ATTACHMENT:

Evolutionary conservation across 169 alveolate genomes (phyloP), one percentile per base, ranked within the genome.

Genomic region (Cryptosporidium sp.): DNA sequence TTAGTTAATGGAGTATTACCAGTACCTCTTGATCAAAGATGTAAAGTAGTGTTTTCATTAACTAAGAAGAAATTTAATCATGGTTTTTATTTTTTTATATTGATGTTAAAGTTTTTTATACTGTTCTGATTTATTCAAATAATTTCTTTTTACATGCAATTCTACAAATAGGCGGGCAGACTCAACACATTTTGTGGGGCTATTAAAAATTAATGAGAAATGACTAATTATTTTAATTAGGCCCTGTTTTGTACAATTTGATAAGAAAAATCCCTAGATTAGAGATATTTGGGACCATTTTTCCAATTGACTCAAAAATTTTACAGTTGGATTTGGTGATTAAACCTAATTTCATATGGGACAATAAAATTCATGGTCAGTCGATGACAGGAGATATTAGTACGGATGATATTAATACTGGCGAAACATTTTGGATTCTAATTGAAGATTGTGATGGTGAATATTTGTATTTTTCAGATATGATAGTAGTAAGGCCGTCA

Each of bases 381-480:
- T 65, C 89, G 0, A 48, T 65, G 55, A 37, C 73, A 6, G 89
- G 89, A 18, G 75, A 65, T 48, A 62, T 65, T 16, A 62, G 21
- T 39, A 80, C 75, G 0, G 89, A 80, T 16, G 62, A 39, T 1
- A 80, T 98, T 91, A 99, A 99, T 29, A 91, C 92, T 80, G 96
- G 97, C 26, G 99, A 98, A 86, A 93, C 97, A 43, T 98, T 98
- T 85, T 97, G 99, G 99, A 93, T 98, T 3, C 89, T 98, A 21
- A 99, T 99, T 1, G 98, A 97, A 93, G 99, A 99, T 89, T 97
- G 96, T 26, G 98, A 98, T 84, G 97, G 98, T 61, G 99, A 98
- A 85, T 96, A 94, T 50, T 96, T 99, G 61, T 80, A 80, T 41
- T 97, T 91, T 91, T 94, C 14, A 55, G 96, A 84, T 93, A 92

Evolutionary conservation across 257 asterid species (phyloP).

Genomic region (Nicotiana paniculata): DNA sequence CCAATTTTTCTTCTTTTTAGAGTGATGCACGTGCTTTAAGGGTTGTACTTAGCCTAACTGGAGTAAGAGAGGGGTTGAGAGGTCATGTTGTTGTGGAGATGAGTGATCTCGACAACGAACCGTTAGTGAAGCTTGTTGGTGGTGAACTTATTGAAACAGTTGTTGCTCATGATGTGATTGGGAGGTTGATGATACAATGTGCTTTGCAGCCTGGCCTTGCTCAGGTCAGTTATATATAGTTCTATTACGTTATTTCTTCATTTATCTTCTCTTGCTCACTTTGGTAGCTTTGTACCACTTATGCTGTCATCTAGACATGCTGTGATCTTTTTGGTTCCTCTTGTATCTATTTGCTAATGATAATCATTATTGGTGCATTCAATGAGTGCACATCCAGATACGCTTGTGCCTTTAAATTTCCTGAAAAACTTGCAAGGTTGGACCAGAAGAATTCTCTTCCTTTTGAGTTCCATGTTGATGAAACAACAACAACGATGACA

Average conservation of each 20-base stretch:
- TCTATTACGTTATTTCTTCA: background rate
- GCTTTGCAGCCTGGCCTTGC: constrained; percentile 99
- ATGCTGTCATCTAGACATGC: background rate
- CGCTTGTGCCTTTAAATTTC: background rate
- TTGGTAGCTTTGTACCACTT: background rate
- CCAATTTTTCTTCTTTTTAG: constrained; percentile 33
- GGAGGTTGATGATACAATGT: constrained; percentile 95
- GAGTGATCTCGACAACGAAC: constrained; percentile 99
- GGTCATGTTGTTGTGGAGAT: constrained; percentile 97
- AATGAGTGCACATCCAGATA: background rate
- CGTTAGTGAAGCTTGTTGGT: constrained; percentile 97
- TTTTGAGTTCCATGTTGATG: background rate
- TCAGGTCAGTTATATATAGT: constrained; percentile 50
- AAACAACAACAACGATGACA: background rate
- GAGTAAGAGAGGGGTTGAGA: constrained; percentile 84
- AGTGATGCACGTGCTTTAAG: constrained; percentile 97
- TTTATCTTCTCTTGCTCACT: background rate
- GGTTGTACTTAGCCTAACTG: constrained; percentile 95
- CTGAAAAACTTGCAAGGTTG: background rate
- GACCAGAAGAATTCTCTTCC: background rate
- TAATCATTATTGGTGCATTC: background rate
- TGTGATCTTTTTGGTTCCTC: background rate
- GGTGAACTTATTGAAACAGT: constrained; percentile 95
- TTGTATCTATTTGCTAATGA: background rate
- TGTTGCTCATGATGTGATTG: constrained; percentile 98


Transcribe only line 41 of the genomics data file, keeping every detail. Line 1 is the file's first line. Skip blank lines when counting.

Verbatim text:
- TGTTGCTCATGATGTGATTG: constrained; percentile 98